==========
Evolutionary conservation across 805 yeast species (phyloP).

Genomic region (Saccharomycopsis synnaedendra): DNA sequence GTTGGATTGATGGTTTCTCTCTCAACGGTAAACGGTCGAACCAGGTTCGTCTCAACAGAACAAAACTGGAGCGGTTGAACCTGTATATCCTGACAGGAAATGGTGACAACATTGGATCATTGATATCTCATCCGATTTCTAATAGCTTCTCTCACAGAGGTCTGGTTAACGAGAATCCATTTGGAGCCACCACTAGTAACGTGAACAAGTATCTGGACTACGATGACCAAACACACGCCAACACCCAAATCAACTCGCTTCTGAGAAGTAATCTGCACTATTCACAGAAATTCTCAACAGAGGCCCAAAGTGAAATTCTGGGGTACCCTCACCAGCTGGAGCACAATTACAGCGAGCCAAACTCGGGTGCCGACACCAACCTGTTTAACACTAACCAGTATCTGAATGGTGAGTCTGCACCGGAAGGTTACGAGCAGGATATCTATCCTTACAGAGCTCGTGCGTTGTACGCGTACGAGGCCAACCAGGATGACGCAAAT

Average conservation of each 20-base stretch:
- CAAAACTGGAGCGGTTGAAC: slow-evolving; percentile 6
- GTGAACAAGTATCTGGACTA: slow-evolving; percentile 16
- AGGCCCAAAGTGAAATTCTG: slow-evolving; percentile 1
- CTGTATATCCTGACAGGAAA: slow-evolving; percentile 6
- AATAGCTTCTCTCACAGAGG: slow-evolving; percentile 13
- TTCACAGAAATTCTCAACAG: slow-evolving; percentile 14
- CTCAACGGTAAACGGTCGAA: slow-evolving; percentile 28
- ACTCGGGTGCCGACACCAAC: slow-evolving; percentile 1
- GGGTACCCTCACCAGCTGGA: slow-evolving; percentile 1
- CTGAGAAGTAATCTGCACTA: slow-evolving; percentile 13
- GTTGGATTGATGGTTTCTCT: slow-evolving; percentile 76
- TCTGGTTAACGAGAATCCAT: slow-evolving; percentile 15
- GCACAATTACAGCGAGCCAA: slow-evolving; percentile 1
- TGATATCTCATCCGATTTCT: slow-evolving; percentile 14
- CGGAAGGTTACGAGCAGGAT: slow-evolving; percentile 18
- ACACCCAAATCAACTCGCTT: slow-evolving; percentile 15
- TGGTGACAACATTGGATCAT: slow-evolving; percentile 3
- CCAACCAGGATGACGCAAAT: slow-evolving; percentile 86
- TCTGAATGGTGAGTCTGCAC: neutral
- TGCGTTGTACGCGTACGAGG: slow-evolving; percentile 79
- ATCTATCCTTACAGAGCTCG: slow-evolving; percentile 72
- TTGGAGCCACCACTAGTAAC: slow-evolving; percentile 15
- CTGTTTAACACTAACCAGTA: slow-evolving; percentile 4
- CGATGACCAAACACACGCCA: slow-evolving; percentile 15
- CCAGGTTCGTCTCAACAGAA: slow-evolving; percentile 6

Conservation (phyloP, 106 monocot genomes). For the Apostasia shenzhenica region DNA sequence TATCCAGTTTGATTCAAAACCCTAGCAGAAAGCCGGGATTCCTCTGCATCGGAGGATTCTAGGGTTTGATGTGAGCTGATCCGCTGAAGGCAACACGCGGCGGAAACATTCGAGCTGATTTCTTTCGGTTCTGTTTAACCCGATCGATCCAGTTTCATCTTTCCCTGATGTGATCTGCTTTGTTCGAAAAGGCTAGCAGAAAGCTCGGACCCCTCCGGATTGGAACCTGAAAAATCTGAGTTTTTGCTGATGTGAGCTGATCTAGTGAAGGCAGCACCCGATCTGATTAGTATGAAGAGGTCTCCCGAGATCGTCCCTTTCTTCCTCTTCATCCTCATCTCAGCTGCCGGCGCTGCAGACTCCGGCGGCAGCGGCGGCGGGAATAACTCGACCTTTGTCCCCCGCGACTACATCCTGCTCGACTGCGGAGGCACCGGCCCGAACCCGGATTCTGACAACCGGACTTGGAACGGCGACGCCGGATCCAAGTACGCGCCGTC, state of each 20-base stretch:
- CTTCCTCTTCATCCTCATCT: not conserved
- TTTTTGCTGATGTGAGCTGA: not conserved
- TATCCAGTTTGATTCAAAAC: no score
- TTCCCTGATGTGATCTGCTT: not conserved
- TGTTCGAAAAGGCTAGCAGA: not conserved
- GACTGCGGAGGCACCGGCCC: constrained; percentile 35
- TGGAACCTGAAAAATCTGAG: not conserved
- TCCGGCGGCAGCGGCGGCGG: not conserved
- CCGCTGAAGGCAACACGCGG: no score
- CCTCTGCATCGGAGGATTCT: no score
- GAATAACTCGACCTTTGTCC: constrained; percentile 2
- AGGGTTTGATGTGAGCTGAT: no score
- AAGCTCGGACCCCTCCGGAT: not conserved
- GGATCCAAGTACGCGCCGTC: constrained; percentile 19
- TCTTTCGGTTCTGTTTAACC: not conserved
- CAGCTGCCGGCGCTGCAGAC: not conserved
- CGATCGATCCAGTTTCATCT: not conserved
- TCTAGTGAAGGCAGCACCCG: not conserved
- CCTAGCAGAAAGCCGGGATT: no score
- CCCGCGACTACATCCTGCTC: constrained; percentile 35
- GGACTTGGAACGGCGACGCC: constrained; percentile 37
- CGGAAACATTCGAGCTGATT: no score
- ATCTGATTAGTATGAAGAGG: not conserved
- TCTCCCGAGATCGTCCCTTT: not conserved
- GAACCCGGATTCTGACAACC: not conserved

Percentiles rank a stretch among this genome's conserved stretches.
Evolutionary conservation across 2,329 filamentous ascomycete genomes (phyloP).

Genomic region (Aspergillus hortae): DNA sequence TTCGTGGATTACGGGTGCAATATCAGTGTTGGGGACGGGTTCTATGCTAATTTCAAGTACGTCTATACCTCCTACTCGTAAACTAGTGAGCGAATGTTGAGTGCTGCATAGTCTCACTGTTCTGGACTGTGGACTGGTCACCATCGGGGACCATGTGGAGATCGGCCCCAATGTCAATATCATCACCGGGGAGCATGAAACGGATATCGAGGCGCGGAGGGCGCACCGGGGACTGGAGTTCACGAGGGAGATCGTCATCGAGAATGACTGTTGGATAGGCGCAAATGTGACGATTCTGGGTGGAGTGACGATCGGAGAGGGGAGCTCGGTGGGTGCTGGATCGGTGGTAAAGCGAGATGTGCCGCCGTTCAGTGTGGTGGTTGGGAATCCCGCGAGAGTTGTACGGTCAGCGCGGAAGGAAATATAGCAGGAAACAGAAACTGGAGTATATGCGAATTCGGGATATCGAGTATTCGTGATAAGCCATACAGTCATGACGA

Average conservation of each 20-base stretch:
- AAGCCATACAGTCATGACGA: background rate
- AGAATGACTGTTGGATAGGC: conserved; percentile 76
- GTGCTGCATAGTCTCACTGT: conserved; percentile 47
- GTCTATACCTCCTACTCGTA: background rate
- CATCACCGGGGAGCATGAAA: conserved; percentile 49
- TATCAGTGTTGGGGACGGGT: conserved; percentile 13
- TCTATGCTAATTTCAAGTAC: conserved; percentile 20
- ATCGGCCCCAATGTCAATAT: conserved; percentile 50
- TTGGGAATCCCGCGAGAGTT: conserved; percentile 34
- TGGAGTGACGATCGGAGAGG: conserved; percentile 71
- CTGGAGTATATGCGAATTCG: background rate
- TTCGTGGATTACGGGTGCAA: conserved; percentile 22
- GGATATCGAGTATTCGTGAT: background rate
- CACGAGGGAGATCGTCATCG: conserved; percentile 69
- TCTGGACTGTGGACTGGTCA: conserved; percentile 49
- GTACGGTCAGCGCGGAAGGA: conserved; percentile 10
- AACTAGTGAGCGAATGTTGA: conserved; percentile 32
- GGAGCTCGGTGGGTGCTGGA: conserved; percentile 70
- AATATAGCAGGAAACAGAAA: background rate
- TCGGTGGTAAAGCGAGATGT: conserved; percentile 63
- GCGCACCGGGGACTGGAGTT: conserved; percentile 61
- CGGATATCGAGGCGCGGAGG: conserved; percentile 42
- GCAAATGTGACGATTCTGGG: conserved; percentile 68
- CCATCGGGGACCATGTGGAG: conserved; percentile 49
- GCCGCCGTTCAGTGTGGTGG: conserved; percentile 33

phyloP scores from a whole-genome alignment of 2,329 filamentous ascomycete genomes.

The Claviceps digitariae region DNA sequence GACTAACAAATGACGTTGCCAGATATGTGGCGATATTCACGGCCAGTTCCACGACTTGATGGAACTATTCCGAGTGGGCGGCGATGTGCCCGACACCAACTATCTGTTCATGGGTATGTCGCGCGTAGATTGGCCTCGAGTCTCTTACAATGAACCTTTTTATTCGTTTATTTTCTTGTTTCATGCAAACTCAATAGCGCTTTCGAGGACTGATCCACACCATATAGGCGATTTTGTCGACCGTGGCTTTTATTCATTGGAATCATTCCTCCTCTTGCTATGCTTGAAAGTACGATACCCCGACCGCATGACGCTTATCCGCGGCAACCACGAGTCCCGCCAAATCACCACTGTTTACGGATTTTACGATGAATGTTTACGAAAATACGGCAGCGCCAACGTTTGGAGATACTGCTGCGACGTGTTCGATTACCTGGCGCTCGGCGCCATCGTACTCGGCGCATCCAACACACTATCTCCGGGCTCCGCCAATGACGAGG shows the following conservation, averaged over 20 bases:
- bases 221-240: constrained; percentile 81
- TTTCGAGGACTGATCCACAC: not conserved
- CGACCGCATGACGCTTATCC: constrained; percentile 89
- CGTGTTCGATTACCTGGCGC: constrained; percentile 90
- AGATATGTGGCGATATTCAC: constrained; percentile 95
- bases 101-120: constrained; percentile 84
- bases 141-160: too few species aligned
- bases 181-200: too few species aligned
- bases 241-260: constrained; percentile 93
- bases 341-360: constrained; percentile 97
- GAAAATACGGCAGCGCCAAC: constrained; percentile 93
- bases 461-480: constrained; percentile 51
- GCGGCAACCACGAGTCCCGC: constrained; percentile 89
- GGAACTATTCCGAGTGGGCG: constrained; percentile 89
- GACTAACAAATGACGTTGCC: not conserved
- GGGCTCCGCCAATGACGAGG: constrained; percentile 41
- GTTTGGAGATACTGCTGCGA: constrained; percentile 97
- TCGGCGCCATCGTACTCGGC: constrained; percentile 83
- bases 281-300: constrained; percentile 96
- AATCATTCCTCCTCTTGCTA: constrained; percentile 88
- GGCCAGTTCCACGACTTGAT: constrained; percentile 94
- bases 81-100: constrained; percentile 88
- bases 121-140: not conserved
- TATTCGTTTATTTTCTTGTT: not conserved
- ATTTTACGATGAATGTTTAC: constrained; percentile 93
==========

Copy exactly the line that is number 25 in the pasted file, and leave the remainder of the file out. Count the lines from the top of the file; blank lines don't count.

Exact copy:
- TTGGAGCCACCACTAGTAAC: slow-evolving; percentile 15